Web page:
[JURIST] The US Supreme Court [official website; JURIST news archive] in a unanimous decision Monday upheld the Solomon Amendment [text; FAIR backgrounder], which requires educational institutions, including law schools, to allow military recruiters on campus in order to receive federal funds. In Rumsfeld v. Forum for Academic Rights [Duke Law case backgrounder; JURIST report], the court considered whether the federal law violated universities' First Amendment right of association.
The Solomon Amendment was first passed in 1994, in response to university law schools banning military recruiters because the Defense Department's exclusion of homosexuals violated their non-discrimination policies. FAIR [advocacy website], an association of 36 law schools and law faculties, sued US Secretary of Defense Donald Rumsfeld to prevent enforcement of the federal law.
10:23 AM ET – The Court overturned a Third Circuit decision [PDF text] which held the Solomon Amendment to be unconstitutional. Writing for a unanimous court, Chief Justice John Roberts said:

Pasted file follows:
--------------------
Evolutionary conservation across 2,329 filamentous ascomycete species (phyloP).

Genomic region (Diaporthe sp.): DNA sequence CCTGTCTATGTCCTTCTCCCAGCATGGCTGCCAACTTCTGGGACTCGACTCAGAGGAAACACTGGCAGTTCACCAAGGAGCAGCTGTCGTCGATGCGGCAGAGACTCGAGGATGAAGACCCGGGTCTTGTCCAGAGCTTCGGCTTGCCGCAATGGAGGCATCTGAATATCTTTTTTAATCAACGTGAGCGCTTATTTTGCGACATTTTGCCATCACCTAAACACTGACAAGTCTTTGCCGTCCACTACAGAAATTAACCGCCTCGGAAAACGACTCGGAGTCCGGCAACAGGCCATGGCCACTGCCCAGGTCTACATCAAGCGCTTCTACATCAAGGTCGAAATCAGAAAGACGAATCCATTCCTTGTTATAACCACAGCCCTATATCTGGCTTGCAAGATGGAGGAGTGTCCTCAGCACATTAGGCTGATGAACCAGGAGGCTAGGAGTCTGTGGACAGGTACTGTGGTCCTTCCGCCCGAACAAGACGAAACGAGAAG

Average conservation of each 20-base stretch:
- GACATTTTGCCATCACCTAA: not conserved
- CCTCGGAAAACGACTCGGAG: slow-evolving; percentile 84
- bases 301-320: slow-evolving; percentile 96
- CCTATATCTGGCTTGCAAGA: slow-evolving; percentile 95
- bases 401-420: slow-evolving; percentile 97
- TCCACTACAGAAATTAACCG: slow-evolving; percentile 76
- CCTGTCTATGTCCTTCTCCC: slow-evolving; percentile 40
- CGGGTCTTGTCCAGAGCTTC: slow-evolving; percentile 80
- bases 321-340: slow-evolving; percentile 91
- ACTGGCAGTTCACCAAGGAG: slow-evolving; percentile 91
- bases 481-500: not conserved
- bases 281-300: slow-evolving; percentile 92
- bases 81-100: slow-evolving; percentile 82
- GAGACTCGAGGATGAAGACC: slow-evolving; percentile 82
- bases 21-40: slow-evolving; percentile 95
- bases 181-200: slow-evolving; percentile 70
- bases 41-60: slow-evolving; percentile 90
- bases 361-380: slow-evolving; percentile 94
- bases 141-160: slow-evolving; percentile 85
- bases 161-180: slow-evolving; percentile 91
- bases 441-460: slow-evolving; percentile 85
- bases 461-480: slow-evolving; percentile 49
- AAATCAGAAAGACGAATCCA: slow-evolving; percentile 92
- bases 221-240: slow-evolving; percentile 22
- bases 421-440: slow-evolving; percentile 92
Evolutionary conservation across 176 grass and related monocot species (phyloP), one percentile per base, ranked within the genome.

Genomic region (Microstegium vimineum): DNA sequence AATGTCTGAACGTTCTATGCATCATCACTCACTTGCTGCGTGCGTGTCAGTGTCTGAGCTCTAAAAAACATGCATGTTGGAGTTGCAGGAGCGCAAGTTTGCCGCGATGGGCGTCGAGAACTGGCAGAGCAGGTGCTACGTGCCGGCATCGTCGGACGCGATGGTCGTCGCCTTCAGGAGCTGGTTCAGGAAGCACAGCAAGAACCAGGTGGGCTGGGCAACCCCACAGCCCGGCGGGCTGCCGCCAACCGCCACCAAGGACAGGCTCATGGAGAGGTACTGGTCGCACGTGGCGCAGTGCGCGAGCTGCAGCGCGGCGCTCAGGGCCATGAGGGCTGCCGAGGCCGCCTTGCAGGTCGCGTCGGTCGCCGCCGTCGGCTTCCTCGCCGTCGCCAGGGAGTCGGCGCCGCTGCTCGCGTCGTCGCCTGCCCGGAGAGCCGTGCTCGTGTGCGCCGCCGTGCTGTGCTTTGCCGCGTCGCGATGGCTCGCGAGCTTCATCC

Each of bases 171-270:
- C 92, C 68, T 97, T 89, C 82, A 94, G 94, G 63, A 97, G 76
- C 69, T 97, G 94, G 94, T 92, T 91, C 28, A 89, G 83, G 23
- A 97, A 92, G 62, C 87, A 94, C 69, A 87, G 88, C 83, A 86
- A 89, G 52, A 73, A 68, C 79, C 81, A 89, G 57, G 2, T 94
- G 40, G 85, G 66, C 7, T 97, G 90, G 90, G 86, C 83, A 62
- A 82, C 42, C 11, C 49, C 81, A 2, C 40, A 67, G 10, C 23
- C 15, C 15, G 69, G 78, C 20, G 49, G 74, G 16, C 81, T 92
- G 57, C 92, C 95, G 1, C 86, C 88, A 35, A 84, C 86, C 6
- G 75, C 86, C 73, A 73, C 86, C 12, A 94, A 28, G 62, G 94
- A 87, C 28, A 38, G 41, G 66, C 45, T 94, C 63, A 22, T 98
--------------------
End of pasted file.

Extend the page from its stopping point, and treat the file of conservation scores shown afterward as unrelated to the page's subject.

In this case, FAIR has attempted to stretch a number of First Amendment doctrines well beyond the sort of activities these doctrines protect. The law schools object to having to treat military recruiters like other recruiters, but that regulation of conduct does not violate the First Amendment. To the extent that the Solomon Amendment incidentally affects expression, the law schools' effort to cast themselves as just like the schoolchildren in Barnette, the parade organizers in Hurley, and the Boy Scouts in Dale plainly overstates the expressive nature of their activity and the impact of the Solomon Amendment on it, while exaggerating the reach of our First Amendment precedents.
Because Congress could require law schools to provide equal access to military recruiters without violating the schools' freedoms of speech or association, the Court of Appeals erred in holding that the Solomon Amendment likely violates the First Amendment. We therefore reverse the judgment of the Third Circuit and remand the case for further proceedings consistent with this opinion.
The Court also held that law schools must treat military recruiters as it would other recruiters who do not violate the nondiscrimination policies:
It is insufficient for a law school to treat the military as it treats all other employers who violate its nondiscrimination policy. Under the statute, military recruiters must be given the same access as recruiters who comply with the policy.
Read the Court's 8-0 opinion [PDF text]. Justice Alito did not participate in consideration of the case. AP has more.